Today, postdoc J.J. Zanazzi was announced as a 2022 51 Pegasi b Fellow by the Heising-Simons Foundation. J.J. will complete his fellowship at UC Berkeley in the group of Eugene Chiang. The 51 Pegasi b Fellowship provides exceptional postdoctoral scientists with the opportunity to conduct theoretical, observational, and experimental research in planetary astronomy. J.J. will be the third 51 Peg Fellow (all hosted by Chiang) to take up residence at Berkeley since the fellowship’s inception in 2017.
J.J. experienced his first foray into planetary science as a high school student, pairing up with an astronomer to search for exoplanets with a remote-controlled telescope. Today, J.J. proposes theories on the astrophysical processes that shape planet-forming environments. In particular, he is intrigued by distortions in protoplanetary disks—the birthplaces of planets. J.J. calculates and ponders the long-term consequences of tilting, warping, and unusual orbits for stars and other bodies within disks. A thrilling observation confirmed his prediction that a protoplanetary disk orbiting at a steep incline around two stars would eventually “stand on edge” instead of flattening to the stars’ plane. Proving that planets can stabilize in such chaotic environments exposes compelling possibilities for finding new worlds. “As an astrophysical theorist,” says J.J., “it sometimes feels like I’m shouting into the void, especially when waiting for groundbreaking observations. So, I remember feeling completely shell shocked when an observation found that a bizarre scenario I predicted actually existed.”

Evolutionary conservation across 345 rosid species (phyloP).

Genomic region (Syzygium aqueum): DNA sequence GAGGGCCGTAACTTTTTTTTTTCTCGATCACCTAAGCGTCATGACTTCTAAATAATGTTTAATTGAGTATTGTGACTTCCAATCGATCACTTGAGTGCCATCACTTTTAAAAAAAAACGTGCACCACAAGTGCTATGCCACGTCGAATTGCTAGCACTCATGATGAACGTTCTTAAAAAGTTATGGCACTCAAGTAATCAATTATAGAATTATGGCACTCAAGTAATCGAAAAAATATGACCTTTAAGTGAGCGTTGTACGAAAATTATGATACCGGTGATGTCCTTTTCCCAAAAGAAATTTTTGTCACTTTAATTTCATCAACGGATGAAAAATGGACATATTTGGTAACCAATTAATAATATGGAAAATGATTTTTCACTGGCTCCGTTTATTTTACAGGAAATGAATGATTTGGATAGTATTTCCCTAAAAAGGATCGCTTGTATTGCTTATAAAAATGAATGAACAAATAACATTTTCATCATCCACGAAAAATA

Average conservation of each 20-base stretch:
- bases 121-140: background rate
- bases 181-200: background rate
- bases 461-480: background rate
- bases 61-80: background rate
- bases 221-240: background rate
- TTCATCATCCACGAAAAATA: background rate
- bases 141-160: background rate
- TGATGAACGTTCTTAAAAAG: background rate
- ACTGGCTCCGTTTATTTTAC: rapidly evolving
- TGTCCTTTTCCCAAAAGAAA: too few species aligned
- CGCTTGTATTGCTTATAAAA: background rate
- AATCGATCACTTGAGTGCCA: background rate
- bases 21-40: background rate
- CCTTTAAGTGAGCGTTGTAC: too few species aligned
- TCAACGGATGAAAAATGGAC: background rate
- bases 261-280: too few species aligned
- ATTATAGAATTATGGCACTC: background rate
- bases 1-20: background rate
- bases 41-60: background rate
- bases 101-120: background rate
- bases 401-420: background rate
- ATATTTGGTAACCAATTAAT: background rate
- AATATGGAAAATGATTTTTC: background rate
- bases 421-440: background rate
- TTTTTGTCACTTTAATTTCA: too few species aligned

In his fellowship, J.J. will further test and validate ideas for detecting forming planets via signs of disk and star distortions—such as a color change in the disk or a flickering of the star. He will model warped and eccentric disks and examine gravitational impacts over time. J.J. will also gather data from the Atacama Large Millimeter/submillimeter Array (ALMA), the Transiting Exoplanet Survey Satellite (TESS), and Kepler missions to calibrate his theories. J.J. received a Ph.D. in theoretical astrophysics from Cornell University in Summer 2018. Prior to starting his 51 Pegasi b Fellowship, J.J. will continue to work as a Canadian Institute for Theoretical Astrophysics postdoctoral research associate at the University of Toronto.
The 51 Pegasi b Fellowship was established in 2017 by the Heising-Simons Foundation, and named for the first exoplanet discovered orbiting a Sun-like star. The growing field of planetary astrophysics studies objects both within and beyond our solar system, bridging planetary science and astronomy. From improving our understanding of planetary system formation and evolution, to advancing new technologies for detecting other worlds, 51 Pegasi b Fellows make unique contributions to the field.
Learn more about the fellowship and the fellows at www.51pegasib.org
About the Heising-Simons Foundation
The Heising-Simons Foundation is a family foundation based in Los Altos and San Francisco, California. The Foundation works with its many partners to advance sustainable solutions in climate and clean energy, enable groundbreaking research in science, enhance the education of our youngest learners, and support human rights for all people. Learn more at www.hsfoundation.org.